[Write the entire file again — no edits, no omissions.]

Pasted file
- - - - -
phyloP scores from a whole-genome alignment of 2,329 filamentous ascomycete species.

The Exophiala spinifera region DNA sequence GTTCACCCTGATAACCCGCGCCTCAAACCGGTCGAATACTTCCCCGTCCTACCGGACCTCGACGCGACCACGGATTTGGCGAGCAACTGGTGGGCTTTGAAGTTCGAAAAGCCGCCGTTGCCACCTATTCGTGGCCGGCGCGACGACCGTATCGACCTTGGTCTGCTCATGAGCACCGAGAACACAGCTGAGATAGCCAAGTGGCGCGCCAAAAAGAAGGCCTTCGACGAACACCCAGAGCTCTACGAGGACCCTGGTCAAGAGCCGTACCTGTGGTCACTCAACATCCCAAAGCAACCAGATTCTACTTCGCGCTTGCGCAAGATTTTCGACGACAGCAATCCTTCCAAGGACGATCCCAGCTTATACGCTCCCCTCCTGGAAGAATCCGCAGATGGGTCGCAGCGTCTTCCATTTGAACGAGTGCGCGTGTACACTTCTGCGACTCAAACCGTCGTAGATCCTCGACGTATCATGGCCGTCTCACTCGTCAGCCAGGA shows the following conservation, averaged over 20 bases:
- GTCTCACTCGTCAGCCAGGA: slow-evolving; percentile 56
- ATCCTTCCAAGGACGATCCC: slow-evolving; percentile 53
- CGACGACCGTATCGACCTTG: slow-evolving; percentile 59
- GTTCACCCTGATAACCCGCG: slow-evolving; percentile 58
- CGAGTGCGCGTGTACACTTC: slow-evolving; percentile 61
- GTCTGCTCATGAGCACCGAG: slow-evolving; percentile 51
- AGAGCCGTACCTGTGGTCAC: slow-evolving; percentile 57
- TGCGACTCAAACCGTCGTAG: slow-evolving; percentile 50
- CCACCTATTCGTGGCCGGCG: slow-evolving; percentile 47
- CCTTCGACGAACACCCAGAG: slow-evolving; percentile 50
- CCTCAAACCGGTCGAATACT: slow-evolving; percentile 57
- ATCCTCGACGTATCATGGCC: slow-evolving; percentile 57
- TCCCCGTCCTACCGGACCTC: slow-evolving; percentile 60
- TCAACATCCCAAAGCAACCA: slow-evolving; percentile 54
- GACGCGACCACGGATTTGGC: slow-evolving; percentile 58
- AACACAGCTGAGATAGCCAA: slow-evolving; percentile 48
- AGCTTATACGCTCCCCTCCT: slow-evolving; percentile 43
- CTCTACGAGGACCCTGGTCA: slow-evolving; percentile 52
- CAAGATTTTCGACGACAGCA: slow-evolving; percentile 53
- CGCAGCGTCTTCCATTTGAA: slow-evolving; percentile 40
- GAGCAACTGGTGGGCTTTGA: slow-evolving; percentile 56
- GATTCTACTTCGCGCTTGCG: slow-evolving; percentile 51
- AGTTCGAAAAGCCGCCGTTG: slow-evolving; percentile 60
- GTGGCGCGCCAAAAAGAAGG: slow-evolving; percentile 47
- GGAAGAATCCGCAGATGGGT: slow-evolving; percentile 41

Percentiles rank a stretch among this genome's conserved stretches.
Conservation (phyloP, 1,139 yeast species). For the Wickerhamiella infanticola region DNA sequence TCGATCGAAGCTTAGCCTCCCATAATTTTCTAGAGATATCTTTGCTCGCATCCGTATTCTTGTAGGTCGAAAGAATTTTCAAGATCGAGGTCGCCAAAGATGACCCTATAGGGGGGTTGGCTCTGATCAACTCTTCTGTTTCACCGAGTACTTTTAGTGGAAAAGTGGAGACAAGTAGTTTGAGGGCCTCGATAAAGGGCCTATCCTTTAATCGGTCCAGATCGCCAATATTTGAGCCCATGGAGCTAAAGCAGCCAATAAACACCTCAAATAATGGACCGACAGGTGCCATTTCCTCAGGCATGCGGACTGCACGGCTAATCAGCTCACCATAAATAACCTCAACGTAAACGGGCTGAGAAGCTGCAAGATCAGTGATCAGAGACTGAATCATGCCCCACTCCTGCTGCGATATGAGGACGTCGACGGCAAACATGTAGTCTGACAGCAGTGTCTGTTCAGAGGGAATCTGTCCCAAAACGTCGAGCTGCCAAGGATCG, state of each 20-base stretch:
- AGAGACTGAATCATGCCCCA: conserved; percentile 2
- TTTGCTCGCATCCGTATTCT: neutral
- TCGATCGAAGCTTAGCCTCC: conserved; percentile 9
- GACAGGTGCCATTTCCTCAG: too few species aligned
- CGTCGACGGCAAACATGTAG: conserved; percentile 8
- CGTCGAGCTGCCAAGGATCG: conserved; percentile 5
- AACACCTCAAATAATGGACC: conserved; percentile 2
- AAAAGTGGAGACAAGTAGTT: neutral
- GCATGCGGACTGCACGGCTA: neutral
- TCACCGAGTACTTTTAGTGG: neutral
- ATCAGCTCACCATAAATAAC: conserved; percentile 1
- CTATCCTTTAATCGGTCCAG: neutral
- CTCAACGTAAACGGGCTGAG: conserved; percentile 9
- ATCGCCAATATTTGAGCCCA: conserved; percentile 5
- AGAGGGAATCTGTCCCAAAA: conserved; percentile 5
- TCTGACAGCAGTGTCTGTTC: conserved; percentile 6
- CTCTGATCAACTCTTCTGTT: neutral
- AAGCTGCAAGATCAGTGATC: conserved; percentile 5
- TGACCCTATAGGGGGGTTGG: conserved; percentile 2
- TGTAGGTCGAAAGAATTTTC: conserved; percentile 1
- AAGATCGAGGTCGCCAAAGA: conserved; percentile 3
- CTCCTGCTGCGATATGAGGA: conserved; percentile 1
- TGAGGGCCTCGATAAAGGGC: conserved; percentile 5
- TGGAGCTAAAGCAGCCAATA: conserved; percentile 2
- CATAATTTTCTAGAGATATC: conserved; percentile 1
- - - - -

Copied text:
phyloP scores from a whole-genome alignment of 2,329 filamentous ascomycete species.

The Exophiala spinifera region DNA sequence GTTCACCCTGATAACCCGCGCCTCAAACCGGTCGAATACTTCCCCGTCCTACCGGACCTCGACGCGACCACGGATTTGGCGAGCAACTGGTGGGCTTTGAAGTTCGAAAAGCCGCCGTTGCCACCTATTCGTGGCCGGCGCGACGACCGTATCGACCTTGGTCTGCTCATGAGCACCGAGAACACAGCTGAGATAGCCAAGTGGCGCGCCAAAAAGAAGGCCTTCGACGAACACCCAGAGCTCTACGAGGACCCTGGTCAAGAGCCGTACCTGTGGTCACTCAACATCCCAAAGCAACCAGATTCTACTTCGCGCTTGCGCAAGATTTTCGACGACAGCAATCCTTCCAAGGACGATCCCAGCTTATACGCTCCCCTCCTGGAAGAATCCGCAGATGGGTCGCAGCGTCTTCCATTTGAACGAGTGCGCGTGTACACTTCTGCGACTCAAACCGTCGTAGATCCTCGACGTATCATGGCCGTCTCACTCGTCAGCCAGGA shows the following conservation, averaged over 20 bases:
- GTCTCACTCGTCAGCCAGGA: slow-evolving; percentile 56
- ATCCTTCCAAGGACGATCCC: slow-evolving; percentile 53
- CGACGACCGTATCGACCTTG: slow-evolving; percentile 59
- GTTCACCCTGATAACCCGCG: slow-evolving; percentile 58
- CGAGTGCGCGTGTACACTTC: slow-evolving; percentile 61
- GTCTGCTCATGAGCACCGAG: slow-evolving; percentile 51
- AGAGCCGTACCTGTGGTCAC: slow-evolving; percentile 57
- TGCGACTCAAACCGTCGTAG: slow-evolving; percentile 50
- CCACCTATTCGTGGCCGGCG: slow-evolving; percentile 47
- CCTTCGACGAACACCCAGAG: slow-evolving; percentile 50
- CCTCAAACCGGTCGAATACT: slow-evolving; percentile 57
- ATCCTCGACGTATCATGGCC: slow-evolving; percentile 57
- TCCCCGTCCTACCGGACCTC: slow-evolving; percentile 60
- TCAACATCCCAAAGCAACCA: slow-evolving; percentile 54
- GACGCGACCACGGATTTGGC: slow-evolving; percentile 58
- AACACAGCTGAGATAGCCAA: slow-evolving; percentile 48
- AGCTTATACGCTCCCCTCCT: slow-evolving; percentile 43
- CTCTACGAGGACCCTGGTCA: slow-evolving; percentile 52
- CAAGATTTTCGACGACAGCA: slow-evolving; percentile 53
- CGCAGCGTCTTCCATTTGAA: slow-evolving; percentile 40
- GAGCAACTGGTGGGCTTTGA: slow-evolving; percentile 56
- GATTCTACTTCGCGCTTGCG: slow-evolving; percentile 51
- AGTTCGAAAAGCCGCCGTTG: slow-evolving; percentile 60
- GTGGCGCGCCAAAAAGAAGG: slow-evolving; percentile 47
- GGAAGAATCCGCAGATGGGT: slow-evolving; percentile 41

Percentiles rank a stretch among this genome's conserved stretches.
Conservation (phyloP, 1,139 yeast species). For the Wickerhamiella infanticola region DNA sequence TCGATCGAAGCTTAGCCTCCCATAATTTTCTAGAGATATCTTTGCTCGCATCCGTATTCTTGTAGGTCGAAAGAATTTTCAAGATCGAGGTCGCCAAAGATGACCCTATAGGGGGGTTGGCTCTGATCAACTCTTCTGTTTCACCGAGTACTTTTAGTGGAAAAGTGGAGACAAGTAGTTTGAGGGCCTCGATAAAGGGCCTATCCTTTAATCGGTCCAGATCGCCAATATTTGAGCCCATGGAGCTAAAGCAGCCAATAAACACCTCAAATAATGGACCGACAGGTGCCATTTCCTCAGGCATGCGGACTGCACGGCTAATCAGCTCACCATAAATAACCTCAACGTAAACGGGCTGAGAAGCTGCAAGATCAGTGATCAGAGACTGAATCATGCCCCACTCCTGCTGCGATATGAGGACGTCGACGGCAAACATGTAGTCTGACAGCAGTGTCTGTTCAGAGGGAATCTGTCCCAAAACGTCGAGCTGCCAAGGATCG, state of each 20-base stretch:
- AGAGACTGAATCATGCCCCA: conserved; percentile 2
- TTTGCTCGCATCCGTATTCT: neutral
- TCGATCGAAGCTTAGCCTCC: conserved; percentile 9
- GACAGGTGCCATTTCCTCAG: too few species aligned
- CGTCGACGGCAAACATGTAG: conserved; percentile 8
- CGTCGAGCTGCCAAGGATCG: conserved; percentile 5
- AACACCTCAAATAATGGACC: conserved; percentile 2
- AAAAGTGGAGACAAGTAGTT: neutral
- GCATGCGGACTGCACGGCTA: neutral
- TCACCGAGTACTTTTAGTGG: neutral
- ATCAGCTCACCATAAATAAC: conserved; percentile 1
- CTATCCTTTAATCGGTCCAG: neutral
- CTCAACGTAAACGGGCTGAG: conserved; percentile 9
- ATCGCCAATATTTGAGCCCA: conserved; percentile 5
- AGAGGGAATCTGTCCCAAAA: conserved; percentile 5
- TCTGACAGCAGTGTCTGTTC: conserved; percentile 6
- CTCTGATCAACTCTTCTGTT: neutral
- AAGCTGCAAGATCAGTGATC: conserved; percentile 5
- TGACCCTATAGGGGGGTTGG: conserved; percentile 2
- TGTAGGTCGAAAGAATTTTC: conserved; percentile 1
- AAGATCGAGGTCGCCAAAGA: conserved; percentile 3
- CTCCTGCTGCGATATGAGGA: conserved; percentile 1
- TGAGGGCCTCGATAAAGGGC: conserved; percentile 5
- TGGAGCTAAAGCAGCCAATA: conserved; percentile 2
- CATAATTTTCTAGAGATATC: conserved; percentile 1